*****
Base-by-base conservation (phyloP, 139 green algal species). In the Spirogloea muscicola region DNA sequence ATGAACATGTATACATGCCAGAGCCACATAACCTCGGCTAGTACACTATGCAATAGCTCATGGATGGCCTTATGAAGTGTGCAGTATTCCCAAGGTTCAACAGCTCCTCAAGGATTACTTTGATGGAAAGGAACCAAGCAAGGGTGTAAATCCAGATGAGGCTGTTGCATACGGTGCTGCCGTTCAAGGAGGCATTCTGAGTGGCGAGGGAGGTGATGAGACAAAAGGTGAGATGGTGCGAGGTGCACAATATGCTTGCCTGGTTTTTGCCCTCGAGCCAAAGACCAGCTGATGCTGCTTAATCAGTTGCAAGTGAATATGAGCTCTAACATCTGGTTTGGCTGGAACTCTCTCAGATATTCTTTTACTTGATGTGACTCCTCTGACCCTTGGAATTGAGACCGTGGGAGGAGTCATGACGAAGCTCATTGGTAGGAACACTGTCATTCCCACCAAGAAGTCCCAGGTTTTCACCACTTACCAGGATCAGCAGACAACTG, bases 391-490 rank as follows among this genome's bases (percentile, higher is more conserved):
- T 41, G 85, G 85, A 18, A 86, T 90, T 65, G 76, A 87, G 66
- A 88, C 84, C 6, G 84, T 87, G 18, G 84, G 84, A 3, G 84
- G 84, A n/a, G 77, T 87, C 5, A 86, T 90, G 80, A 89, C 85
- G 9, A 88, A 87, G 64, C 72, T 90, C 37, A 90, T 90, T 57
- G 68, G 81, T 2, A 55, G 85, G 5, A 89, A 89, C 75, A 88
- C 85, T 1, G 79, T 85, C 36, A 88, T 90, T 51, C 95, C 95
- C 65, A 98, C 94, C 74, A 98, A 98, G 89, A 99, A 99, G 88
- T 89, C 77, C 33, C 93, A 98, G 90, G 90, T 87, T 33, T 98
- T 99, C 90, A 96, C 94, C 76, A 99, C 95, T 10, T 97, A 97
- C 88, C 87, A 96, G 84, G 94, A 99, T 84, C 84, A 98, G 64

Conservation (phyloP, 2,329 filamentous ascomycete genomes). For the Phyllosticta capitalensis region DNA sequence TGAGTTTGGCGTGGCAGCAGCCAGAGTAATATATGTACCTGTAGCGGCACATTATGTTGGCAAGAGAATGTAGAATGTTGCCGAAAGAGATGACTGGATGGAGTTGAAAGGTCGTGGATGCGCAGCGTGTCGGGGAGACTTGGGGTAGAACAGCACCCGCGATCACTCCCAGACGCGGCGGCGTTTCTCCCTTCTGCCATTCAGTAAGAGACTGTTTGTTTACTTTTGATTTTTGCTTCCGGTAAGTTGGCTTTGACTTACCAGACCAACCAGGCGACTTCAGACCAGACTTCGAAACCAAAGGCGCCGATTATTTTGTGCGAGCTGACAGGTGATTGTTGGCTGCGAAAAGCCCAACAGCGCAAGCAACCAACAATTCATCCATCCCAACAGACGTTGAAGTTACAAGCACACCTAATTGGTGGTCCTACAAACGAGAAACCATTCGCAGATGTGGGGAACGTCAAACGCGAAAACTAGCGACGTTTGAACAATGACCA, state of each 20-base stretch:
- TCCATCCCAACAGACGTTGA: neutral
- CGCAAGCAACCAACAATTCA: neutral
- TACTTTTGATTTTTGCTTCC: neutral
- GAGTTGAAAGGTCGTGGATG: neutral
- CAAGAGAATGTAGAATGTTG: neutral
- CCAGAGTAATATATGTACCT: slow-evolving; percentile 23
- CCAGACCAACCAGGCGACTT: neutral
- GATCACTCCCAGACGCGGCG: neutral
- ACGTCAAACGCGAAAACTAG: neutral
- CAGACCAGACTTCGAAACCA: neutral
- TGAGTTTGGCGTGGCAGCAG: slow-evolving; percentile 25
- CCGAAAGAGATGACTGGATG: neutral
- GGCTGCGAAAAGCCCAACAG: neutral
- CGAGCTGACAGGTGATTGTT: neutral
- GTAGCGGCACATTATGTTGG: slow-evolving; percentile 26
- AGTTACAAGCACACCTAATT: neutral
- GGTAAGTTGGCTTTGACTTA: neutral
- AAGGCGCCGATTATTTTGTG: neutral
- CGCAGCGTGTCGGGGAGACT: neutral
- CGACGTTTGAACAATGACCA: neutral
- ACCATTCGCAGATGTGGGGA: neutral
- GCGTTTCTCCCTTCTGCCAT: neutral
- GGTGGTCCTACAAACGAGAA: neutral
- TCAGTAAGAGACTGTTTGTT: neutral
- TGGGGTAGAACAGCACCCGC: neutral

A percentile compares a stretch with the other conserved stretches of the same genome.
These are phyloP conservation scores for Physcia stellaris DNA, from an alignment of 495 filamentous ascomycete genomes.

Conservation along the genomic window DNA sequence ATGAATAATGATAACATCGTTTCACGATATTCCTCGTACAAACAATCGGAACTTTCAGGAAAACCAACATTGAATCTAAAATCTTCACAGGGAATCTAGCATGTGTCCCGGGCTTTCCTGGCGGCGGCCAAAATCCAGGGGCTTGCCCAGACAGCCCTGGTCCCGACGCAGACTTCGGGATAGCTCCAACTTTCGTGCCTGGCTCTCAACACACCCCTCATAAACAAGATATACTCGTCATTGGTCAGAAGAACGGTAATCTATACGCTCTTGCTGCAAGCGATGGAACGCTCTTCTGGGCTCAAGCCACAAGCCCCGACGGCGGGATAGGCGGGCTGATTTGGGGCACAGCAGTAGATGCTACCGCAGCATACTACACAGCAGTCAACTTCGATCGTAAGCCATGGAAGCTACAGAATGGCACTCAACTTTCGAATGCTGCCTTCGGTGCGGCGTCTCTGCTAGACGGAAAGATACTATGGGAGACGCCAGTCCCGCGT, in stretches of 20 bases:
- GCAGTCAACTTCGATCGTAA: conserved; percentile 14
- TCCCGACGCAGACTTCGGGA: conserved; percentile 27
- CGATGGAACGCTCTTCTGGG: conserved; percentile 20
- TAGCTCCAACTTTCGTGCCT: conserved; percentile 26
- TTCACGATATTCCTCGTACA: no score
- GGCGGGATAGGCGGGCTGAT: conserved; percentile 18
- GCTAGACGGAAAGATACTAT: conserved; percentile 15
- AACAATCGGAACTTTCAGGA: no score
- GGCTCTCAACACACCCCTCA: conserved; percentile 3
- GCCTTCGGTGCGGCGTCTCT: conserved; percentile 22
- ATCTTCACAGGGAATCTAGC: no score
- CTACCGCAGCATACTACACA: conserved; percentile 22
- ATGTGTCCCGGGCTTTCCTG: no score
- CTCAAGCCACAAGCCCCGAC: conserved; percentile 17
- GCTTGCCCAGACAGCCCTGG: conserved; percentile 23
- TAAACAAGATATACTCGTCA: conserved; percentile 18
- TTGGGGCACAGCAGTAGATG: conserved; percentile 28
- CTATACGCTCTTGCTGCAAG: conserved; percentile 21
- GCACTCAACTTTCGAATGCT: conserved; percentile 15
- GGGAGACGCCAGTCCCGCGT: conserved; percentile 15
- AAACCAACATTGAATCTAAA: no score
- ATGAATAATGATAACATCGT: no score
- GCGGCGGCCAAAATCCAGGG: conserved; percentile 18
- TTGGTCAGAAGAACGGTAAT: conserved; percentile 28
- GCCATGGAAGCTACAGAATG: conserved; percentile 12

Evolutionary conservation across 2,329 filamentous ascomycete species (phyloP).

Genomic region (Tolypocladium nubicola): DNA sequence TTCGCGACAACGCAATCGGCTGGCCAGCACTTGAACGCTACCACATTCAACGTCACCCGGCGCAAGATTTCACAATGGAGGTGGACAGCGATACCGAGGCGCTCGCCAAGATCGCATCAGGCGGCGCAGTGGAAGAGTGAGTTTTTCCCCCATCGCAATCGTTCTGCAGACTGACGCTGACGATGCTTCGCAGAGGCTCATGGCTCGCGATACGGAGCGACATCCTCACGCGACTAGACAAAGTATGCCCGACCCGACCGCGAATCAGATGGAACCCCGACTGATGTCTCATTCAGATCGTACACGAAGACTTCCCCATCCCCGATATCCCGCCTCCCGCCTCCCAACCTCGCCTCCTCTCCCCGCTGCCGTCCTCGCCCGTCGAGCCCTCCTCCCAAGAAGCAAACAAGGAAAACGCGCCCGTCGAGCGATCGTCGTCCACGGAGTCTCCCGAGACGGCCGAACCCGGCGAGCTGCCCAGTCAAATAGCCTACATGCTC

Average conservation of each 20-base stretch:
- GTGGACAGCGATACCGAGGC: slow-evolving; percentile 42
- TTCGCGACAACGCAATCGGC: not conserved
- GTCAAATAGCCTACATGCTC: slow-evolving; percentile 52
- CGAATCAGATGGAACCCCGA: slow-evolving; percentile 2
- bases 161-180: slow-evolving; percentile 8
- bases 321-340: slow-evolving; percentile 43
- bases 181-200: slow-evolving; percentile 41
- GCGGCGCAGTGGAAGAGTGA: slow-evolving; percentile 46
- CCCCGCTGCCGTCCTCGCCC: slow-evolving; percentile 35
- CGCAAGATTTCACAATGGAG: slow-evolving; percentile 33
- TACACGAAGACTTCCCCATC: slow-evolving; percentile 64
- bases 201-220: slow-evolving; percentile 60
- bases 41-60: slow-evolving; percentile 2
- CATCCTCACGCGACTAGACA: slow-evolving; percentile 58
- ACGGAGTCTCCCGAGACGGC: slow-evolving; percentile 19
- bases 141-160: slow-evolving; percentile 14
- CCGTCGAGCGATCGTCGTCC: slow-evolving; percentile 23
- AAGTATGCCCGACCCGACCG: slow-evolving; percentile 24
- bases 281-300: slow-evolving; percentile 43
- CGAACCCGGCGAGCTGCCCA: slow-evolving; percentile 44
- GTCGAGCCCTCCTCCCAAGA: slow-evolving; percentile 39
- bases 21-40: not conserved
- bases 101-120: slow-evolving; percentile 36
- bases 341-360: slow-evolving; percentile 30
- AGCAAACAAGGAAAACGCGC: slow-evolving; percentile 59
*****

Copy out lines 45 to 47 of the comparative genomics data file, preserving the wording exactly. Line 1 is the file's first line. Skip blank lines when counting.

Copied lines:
- TTCACGATATTCCTCGTACA: no score
- GGCGGGATAGGCGGGCTGAT: conserved; percentile 18
- GCTAGACGGAAAGATACTAT: conserved; percentile 15